Last week I went for a hearing exam. I thought I'd describe my experience and share my results and conversation with the audiologist.
I was shown into the testing room and given a seat in a soundproof booth where I removed my hearing aids. My nose was sprayed with a solution to clear my nasal passages so I could get the best results possible. "The ear and nose are connected," explained the technician.
I had my ear pressure tested first. A handheld instrument was held up to each ear. I could hear some ringing tones but I did not need to respond in any way. This test was not uncomfortable at all.
Here's a YouTube video that demonstrates and explains this test of the middle ear. (Note: this audiologist uses different equipment than mine.) Captions provided by Bill Cresswell.
Next I had a speech reception threshold test. For this test I needed to respond to what the technician said. Headphones were placed over my ears, the door to the booth was closed, and the technician spoke to me through a microphone connected to my headphones. She said spondee words (two syllable words spoken with equal stress) like cowboy, hotdog, and ice cream.
Note: if you've ever wondered if it's a problem that you're familiar with the words for this test, check out this helpful article for some reassurance that it's fine. What's being checked is how softly the words can be spoken and you can still respond correctly.
My final test was to listen through the headphones for tones and push a handheld button (ala Jeopardy!)as soon as I heard something. Tones would be presented at varying pitches. I asked if I should push the button if I was unsure whether I was simply hearing an echo or a new tone. I was told to push that button!
Here's a YouTube video that demonstrates and explains this test of the inner ear. (As before, this audiologist uses slightly different equipment than mine. I found it really interesting to see the test performed from the audiologist's perspective.) Captions provided by Bill Cresswell.
Like the other tests, this one is painless. Actually the hardest part is waiting for the results. With bated breath I waited to find out if my hearing loss had gotten any worse.
The technician announced that the audiologist would see me next and she told me my hearing had remained the same. Phew. I released my breath and relaxed.
My first hearing test ever had been performed in 2006 and the two taken since then have revealed no further hearing loss. That's good news!
In the audiologist's office, I asked if my hearing aids could be adjusted a bit. I explained that my son had told me the following joke recently, "What does one tickle say to another?" I guessed "ha ha". He looked at me strangely and said, "Dill you be my valentine?" Oops. He had actually said pickle, not tickle. The audiologist reassured me that mistaking high pitched consonants was not unusual for my type of hearing loss and that she could adjust the volume upward only in their range. That way everything else wouldn't seem extremely loud. After the adjustment she said "sickle, pickle, tickle, thickle" and I could tell them apart!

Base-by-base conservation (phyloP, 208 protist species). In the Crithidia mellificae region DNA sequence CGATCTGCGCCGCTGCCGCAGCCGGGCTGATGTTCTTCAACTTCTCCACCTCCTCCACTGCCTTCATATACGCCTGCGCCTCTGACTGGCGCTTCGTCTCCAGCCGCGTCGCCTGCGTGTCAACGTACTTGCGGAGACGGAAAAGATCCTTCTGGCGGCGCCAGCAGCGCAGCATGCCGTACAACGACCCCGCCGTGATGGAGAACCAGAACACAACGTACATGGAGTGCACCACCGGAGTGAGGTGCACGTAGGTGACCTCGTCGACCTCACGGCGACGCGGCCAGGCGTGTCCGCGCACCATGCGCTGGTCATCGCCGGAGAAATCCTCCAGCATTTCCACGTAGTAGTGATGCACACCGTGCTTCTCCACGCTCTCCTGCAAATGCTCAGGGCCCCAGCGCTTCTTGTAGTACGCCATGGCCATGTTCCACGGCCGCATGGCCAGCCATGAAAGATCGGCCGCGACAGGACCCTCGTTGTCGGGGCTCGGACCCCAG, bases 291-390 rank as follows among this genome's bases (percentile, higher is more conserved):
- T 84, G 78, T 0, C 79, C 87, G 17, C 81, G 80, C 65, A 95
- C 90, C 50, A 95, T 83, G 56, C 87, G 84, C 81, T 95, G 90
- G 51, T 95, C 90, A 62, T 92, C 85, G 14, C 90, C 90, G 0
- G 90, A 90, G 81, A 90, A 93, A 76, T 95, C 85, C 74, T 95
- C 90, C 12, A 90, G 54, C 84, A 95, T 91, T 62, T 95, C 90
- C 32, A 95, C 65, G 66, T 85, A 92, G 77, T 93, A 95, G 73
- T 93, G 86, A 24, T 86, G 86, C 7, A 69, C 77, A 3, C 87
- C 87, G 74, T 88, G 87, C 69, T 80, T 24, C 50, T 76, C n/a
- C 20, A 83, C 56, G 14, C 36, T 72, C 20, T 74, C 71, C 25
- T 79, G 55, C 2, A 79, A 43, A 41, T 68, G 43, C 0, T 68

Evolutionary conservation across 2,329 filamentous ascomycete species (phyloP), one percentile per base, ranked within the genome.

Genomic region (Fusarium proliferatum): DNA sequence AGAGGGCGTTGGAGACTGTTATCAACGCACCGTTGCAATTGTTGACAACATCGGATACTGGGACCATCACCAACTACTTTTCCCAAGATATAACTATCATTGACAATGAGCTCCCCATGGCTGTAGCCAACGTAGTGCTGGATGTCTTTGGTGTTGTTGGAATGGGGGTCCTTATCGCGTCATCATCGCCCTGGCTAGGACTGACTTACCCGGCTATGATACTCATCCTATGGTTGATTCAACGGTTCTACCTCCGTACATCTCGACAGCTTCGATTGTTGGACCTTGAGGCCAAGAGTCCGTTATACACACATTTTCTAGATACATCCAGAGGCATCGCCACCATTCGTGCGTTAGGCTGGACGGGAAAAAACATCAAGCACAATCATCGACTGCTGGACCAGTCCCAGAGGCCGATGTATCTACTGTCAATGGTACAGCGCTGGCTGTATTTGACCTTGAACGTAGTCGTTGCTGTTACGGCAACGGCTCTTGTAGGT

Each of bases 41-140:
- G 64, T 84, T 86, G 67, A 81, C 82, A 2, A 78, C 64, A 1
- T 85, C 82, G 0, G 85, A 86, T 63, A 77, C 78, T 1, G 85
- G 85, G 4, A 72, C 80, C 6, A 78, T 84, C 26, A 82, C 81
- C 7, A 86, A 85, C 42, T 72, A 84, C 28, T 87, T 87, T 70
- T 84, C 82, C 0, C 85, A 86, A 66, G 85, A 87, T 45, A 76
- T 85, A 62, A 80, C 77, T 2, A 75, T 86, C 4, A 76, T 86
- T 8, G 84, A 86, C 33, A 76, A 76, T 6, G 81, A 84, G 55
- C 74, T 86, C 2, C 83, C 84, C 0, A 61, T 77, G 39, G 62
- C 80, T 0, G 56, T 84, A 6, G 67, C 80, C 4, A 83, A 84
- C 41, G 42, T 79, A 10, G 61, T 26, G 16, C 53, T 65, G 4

I told her I have trouble coping with the buzzer sounding at my son's basketball games. I jump almost every time. She said something I had never known before - that with my type of hearing loss, I am prone to be more sensitive to volume differences. Hmmm....that's interesting!
Then she changed my eartubes for fresh, clean ones. I asked her about using a Dry & Store. She said she had something similar she could sell me for $10. I was pretty sure the Dry & Stores were more expensive in the catalogs I had seen. Since I hadn't been using one at all up until now, I thought I'd get hers. It's basically a plastic jar with a screw on lid. Inside on the bottom is a screen filled with desiccant beads to remove moisture. The instructions say "When all the desiccant beads are green, it is time to reactivate. To do this, place desiccant, screen side up, in microwave and heat for 30 seconds on high. Repeat cycle until beads are orange. Cool before touching."
Next I asked her about cleaning my eartubes with Audiowipes. She suggested using Huggies wipes Natural Care (no alcohol) as they would be much less expensive. I found them at my local grocery store for less than $2.
So what do you think? Are these bargains an acceptable substitute for the name brand items found in the catalogs? What products do you use?
I'll blog again soon about ways I've been trying to protect my hearing.
Thanks again to Bill Cresswell for making these videos accessible.